This article reads Martin Heidegger’s lectures on dwelling1 alongside Pier Paolo Pasolini’s depiction of Casarsa in “L’Usignolo” (“The Nightingale”)2 and of the Roman periphery in Mamma Roma (Pier Paolo Pasolini, 1962). I suggest an affinity between the two intellectuals, as they both perceive an abrupt change in the interaction between man and landscape after World War II: the poetic/archaic approach to the world is disappearing, while the conformity of modern housing projects in Europe constitutes the final result of the death of such a way of living and being. As John David Rhodes affirms3, in his early films Pasolini moulds the Roman cityscape into a metaphor of constriction, rejection, and sacrifice. In illustrating the continuity between Pasolini’s portrayal of peasants relating to their living environment in his Friulian poems and his cinematic treatment of the film’s protagonist Ettore in the suburbs of Rome, this paper explores the transformation in the personification of the landscape from the benign and harmonious companion of Casarsa to the menacing and cruel murderer of the capital evoked by Rhodes. Given his connection with nature and ancient ruins, Ettore belongs to the archaic world depicted in Pasolini’s early poems of Casarsa. His doomed story also recalls the destiny of numerous immigrants who moved from the rural areas of the Agro Romano and from southern Italy to Rome, where capitalist housing development devoured them without ever digesting their presence. I build also on Pasolini’s “cinema of poetry” and on recent influential works on spatiality in the director’s films by Rhodes and Noa Steimatsky4 in order to explore how Ettore is both a “child of nature”, who is able to dialogue poetically with the landscape, and, consequentially, a victim and a Christological figure. Iain Chambers’ Culture after Humanism: History, Culture, Subjectivity5 is also fundamental to my analysis of the relationship between population and urban design in the modern metropolis.

Part I: The Archaic in Pier Paolo Pasolini’s Poetic and Cinematic Language


First of all, I would like to establish what I mean by an archaic/poetic approach of the individual to the landscape. The poem “L’Usignolo” provides us an apt illustration. Pasolini’s stay in his mother’s village during and immediately after WWII constitutes his first contact with an archaic world very different from his native city, Bologna. In Casarsa, religiousness still beats the rhythm of everyday life through the tolls of the bell tower, as the dialogic poem exemplifies:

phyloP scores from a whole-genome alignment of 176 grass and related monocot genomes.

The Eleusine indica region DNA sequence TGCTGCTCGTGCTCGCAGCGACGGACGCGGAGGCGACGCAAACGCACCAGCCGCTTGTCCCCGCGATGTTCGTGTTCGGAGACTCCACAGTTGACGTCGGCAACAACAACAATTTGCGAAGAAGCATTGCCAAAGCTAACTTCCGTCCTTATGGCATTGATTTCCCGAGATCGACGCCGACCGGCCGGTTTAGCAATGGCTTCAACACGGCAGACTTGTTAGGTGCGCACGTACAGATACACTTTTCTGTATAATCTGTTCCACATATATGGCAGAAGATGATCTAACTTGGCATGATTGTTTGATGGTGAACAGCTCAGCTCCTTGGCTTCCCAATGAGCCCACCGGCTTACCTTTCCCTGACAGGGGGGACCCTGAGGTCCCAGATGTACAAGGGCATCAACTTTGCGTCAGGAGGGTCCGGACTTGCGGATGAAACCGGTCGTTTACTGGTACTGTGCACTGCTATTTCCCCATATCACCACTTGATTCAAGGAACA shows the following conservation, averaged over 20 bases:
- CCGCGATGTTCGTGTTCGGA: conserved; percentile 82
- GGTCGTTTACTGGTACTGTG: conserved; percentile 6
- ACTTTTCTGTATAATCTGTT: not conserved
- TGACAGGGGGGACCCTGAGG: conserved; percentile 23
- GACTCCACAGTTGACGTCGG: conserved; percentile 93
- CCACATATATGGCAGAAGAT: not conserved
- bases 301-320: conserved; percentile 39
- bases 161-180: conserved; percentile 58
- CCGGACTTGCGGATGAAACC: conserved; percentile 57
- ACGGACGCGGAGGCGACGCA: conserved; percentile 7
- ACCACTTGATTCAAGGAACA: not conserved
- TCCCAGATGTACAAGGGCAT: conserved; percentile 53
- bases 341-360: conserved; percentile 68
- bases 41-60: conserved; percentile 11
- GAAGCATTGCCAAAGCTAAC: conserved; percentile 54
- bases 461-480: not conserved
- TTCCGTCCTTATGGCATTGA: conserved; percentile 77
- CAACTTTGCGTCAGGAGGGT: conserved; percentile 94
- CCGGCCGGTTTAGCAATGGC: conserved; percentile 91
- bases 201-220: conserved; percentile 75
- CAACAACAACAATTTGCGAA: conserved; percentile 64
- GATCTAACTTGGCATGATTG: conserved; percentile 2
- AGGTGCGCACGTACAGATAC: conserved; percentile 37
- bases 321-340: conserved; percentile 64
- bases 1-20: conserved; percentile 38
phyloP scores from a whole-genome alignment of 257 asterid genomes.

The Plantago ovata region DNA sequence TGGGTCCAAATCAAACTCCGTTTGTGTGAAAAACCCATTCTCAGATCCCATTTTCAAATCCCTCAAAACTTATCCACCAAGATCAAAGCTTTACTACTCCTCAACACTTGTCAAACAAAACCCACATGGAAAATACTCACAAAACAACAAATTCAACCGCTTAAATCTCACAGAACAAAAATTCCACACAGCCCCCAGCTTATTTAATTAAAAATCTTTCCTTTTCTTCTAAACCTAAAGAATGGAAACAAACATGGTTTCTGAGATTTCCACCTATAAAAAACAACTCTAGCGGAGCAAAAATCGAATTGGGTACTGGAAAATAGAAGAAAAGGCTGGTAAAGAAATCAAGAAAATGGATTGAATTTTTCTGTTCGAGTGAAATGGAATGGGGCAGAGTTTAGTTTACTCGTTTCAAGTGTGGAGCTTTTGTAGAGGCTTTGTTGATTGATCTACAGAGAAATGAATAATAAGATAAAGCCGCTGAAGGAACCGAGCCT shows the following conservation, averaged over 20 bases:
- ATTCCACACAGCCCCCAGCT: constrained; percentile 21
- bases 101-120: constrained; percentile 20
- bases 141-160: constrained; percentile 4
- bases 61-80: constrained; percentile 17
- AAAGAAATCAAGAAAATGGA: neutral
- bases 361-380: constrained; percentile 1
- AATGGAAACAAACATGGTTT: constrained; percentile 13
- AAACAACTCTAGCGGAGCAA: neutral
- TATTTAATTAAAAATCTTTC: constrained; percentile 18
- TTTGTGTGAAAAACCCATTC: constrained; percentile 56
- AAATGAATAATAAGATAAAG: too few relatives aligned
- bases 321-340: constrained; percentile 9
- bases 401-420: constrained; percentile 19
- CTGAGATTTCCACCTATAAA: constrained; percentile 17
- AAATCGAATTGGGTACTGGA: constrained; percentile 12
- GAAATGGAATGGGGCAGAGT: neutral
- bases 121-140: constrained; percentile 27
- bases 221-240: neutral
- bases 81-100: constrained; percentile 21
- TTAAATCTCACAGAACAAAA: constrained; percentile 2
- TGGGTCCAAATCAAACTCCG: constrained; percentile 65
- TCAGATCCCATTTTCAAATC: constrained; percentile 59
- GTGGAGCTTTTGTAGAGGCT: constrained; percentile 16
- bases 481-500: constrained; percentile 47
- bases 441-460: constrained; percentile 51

DAWN: My light…

OLD WOMAN: Smokey dawn! White, on the stairs, I go out as the Ave resonates in the air.

DAWN: As your old face, the wind dies in the small square. In the deep silence, people can hear you gasping and your fire crackling.

OLD WOMAN: Maybe, from far, bells are ringing amongst these impoverished houses?

DAWN: Yes, but you do not have much time left to pray the far away Ave and to exhaust your breath blowing on the haze and breaking twigs against your quivering knee…6

Pasolini’s concept of archaic, however, cannot be limited to the attunement of everyday life to faith and liturgy and to the survival of the sacred in the contemporary era, as the entire collection worships mainly those lives that are still able to maintain a respectful dialogue with nature and the rest of humanity. In this poetic fragment, Pasolini intermingles and dissolves the boundaries between humanity, nature, and inanimate objects, giving the same importance to each element in the evocation of routine in the village. It is in this harmonic balance between animate and inanimate objects – humans included – that the poet situates the final meaning of the “archaic”. In the Friulian village, the personified dawn – alba – is as concrete as the old woman with whom it interacts, but, at the same time, the human figure vanishes, as do the eternal wind blowing through the square and the sound of the bells inhabiting the alleys. The reader perceives the presence of the old woman, as well as the other “characters” in the poem, through the sound – “ti si sente faticare” (people can hear you gasping), “crepitare il tuo fuoco” (your fire crackling), “pregare” (praying), “soffiare” (blowing), “spezzare i ramoscelli” (breaking the twigs) – which amplifies her physical dissolution into and her melting with the space. Because she is an eternal presence in the village, the old woman represents an archetype of the peasant: even if she is close to her death, her face survives in the wind, in the sounds she produces, and in the repetitive actions she inherited from her ancestors and which other women will replicate in the future. These lines exemplify Pasolini’s intent throughout the collection to investigate reality in order to find the residue of the sacred and the archaic not only in human beings, but mainly in their interaction with the surrounding landscape.

Cinema of Poetry and Poetry of Cinema

A close analysis of Pasolini’s poems through the lens of his film theory indicates that his texts about poetic cinema stem from his early poetry. Even though, in his 1966 text “The Written Language of Reality”7, the director separates written/oral language from cinematic language, the equal attention given to human figures, objects, and actions as signifiers in his work is identical in both his poetry and cinema. In the aforementioned essay, the director affirms that while the oral/written language is “parallel to the reality that it expresses”8 and it never interacts with the concreteness of reality, the cinematic language: